[Python-Dev] Docutils/reStructuredText is ready to process PEPs

Ka-Ping Yee python-dev@zesty.ca
Fri, 2 Aug 2002 03:42:42 -0700 (PDT)

On Thu, 1 Aug 2002, David Goodger wrote:
> Speaking from experience having hashed out all these issues over the last
> two years, "a simpler set of rules" won't work.  Sure, a few conveniences
> could be trimmed from reStructuredText, and all we'd lose would be
> convenience.  Go past that and the markup would become less useful.  Cut
> everything you listed and the markup would be next to useless.

If you took reST and removed the features i listed, you would have a
markup system with paragraphs, multi-level headings, nestable bullet
lists and numbered lists, definition lists, literal blocks, block quotes,
tables, inline emphasis, inline literals, footnotes, inline hyperlinks,
and internal and external hyperlink targets.

Sounds pretty powerful to me.  I find it strange that you would call
this "next to useless".

> > Auto-numbering in particular takes RST in a direction that makes me
> > uncomfortable -- it means that RST now has the potential for a
> > compile-debug cycle.
> That's true with *any* markup processing system.  It's the price of the
> increased functionality and readability of the processed result.

I don't want to have to debug my text.

If the markup is simple enough, determining the output requires very
little context (a line or two); this means i can be sure what i'm going
to get.  Auto-numbering expands the context so any part of the entire
document can affect the transformation of another part of the document.

> A small price, IMHO.

The difference between writing a document once and *knowing* that it's
correct, and having to compile-test-debug a few times, is a big cost.

> I've volunteered to do the processing, so there should be no impact on
> anyone.

Huh?  I don't know what you mean here.  The design of reST impacts
everyone who has to read to write documents in it.

> > But as for the second, i just don't see any justification for it.
> > Reducing the multiple ways to do headers and lists and tables doesn't
> > cripple anything; it only makes RST simpler and easier to understand.
> Headers: by "multiple ways", are you referring to the author's choice of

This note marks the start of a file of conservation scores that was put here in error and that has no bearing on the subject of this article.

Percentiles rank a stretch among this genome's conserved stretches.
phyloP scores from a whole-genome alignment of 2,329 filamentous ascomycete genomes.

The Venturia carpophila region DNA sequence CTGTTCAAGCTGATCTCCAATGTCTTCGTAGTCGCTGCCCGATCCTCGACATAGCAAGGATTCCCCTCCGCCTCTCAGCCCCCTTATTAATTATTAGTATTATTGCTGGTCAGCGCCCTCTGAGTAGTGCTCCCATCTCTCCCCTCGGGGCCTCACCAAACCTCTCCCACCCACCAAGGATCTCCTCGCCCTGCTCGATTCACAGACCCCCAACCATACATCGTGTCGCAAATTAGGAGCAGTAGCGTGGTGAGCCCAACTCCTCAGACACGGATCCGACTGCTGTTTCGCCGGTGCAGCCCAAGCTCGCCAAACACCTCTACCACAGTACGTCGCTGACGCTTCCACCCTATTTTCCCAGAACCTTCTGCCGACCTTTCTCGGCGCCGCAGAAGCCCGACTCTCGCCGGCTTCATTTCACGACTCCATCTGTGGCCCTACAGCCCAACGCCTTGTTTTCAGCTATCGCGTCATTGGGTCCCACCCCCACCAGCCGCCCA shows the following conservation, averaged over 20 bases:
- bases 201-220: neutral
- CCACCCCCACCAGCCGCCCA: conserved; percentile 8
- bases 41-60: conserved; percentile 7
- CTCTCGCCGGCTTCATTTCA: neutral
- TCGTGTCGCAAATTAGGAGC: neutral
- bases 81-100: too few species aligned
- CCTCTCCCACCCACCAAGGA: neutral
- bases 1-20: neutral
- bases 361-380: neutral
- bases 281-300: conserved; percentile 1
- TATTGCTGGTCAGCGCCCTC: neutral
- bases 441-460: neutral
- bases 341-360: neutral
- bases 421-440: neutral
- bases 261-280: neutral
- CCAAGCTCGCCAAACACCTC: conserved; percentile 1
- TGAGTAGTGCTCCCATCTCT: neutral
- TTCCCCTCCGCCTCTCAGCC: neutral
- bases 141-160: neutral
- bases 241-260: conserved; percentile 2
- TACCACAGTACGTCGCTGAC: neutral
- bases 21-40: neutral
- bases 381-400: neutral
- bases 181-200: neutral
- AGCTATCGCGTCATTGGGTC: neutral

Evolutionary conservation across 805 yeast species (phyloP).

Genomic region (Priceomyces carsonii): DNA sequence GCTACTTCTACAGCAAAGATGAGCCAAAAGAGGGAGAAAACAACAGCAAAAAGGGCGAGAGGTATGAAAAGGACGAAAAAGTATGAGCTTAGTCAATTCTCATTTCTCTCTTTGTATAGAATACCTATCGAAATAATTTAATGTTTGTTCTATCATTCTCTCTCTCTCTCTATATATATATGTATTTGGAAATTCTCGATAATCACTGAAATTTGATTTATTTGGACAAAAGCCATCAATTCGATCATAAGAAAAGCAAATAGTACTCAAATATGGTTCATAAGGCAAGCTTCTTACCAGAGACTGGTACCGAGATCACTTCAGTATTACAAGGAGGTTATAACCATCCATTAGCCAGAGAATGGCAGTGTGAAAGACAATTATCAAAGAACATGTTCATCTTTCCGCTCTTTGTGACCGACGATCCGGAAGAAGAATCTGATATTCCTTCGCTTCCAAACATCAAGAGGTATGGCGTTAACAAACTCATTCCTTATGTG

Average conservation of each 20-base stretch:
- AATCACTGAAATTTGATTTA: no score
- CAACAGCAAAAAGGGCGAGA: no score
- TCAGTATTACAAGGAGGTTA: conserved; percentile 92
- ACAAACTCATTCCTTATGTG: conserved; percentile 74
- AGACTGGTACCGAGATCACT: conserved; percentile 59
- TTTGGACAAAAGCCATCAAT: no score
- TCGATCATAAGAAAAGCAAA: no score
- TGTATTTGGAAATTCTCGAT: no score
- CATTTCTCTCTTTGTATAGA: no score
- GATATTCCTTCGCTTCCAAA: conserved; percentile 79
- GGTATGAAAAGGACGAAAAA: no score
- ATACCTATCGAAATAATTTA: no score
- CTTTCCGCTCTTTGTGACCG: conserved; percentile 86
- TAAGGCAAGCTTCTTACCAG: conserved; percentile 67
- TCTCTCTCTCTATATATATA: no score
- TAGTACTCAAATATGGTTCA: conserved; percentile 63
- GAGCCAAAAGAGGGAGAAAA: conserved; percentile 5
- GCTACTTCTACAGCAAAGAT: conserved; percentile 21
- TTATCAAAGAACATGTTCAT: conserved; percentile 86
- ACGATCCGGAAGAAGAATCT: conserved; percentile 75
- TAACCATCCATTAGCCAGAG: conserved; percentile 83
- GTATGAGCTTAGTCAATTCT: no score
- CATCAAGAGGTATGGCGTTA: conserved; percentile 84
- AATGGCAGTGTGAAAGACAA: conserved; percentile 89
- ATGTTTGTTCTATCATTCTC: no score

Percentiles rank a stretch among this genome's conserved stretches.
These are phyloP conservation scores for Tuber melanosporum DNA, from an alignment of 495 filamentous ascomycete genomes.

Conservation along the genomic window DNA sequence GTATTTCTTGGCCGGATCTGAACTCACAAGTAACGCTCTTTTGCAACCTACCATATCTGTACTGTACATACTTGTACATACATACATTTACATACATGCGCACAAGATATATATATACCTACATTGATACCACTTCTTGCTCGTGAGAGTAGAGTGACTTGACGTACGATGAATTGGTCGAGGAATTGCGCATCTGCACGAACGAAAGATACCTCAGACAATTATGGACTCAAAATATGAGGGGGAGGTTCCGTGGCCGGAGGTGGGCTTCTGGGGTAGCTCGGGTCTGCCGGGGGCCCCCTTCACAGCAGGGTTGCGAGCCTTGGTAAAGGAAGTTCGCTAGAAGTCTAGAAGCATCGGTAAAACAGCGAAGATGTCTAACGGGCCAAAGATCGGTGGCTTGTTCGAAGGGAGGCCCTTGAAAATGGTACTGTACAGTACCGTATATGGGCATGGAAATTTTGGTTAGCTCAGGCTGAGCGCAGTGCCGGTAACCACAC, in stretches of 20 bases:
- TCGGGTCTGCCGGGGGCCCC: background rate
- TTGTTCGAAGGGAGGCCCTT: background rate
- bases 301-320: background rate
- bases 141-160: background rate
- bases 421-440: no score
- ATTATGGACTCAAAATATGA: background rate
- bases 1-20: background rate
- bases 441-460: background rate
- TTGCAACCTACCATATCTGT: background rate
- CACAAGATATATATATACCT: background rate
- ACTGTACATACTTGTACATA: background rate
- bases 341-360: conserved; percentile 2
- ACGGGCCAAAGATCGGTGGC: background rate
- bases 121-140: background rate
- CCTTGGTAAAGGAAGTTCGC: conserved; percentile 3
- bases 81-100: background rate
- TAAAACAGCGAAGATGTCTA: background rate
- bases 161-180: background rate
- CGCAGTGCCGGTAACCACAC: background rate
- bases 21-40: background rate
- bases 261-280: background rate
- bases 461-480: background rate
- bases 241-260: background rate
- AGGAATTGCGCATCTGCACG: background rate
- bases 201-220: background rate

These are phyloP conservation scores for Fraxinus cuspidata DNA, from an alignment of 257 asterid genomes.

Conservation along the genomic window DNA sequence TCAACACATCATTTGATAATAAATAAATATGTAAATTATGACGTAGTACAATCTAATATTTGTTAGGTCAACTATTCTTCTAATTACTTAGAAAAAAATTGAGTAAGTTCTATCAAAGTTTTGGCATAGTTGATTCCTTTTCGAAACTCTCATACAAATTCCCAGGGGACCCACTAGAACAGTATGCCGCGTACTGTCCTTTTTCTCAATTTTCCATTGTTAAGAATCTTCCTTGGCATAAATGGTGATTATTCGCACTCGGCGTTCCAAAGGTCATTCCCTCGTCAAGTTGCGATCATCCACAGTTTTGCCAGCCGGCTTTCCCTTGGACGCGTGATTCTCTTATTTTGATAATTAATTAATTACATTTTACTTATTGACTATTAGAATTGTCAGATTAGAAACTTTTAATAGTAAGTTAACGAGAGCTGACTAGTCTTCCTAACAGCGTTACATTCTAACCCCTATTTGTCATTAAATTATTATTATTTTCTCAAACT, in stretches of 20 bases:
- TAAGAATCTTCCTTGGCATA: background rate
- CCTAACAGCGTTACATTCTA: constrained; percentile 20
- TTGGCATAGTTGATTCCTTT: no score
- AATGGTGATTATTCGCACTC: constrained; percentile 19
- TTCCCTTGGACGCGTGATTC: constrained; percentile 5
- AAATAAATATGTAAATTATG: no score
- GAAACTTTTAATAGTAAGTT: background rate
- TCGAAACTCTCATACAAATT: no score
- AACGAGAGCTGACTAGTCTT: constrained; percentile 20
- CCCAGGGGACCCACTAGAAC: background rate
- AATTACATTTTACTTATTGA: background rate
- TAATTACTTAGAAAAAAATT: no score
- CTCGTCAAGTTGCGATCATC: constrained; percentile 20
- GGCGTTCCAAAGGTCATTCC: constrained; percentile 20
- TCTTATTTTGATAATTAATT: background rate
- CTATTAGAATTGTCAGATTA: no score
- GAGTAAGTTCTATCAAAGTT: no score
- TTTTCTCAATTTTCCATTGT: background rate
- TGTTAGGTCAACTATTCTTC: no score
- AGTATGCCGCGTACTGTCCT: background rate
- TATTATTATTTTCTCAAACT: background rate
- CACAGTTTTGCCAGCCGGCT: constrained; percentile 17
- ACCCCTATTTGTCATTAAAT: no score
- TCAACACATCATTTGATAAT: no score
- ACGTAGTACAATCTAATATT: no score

> underline style?  Or to the choice for overline & underline versus
> underline-only?

Both.  Why have an assortment of 32 random punctuation characters,
for a total of 64 different ways to do a heading?  Who's going to
remember what the characters are, anyway?  Pick one or two and stick
to them.  There are really only two obvious ones: '-' and '='.

You can differentiate heading levels by indenting the heading, one
space per level.  It would be vastly easier to tell what level a
heading was at by looking at its position, rather than running all
the way back to the beginning of the document and counting the number
of different heading styles that appear.

> true test is this: when you look at a reStructuredText title, in whatever
> style, does it scream out at you, "I am a title!"?  Without knowing anything
> about the markup, most people would answer "yes, it does".

That's a backwards argument.  It's good that reST titles look
like titles.  But that doesn't mean reST has to recognize all
possible things that might look like titles, as titles.

It's a lot easier to say "just underline your title with a row
of hyphens" than "choose one of the following list of 32 random
punctuation marks to underline your title; and optionally overline it;
oh, but actually we think you should use only the following subset
of the 32 punctuation marks..."

> > If you already have definition lists, why also have option lists and field
> > lists?
> They're semantically different.  Sure you could implement option & field
> lists with definition lists, just as you could implement definition lists
> with tables.  Option lists are explicitly for command-line option
> descriptions.  Field lists are for name-value pairs where the details
> matter, like database records or attributes of extension constructs
> (directives).

All three are about associating a list of things with their
corresponding definitions.  Distinguishing whether the things
being defined are options or not is just as unnecessary as
distinguishing shopping lists, to-do lists, hit lists, etc.

-- ?!ng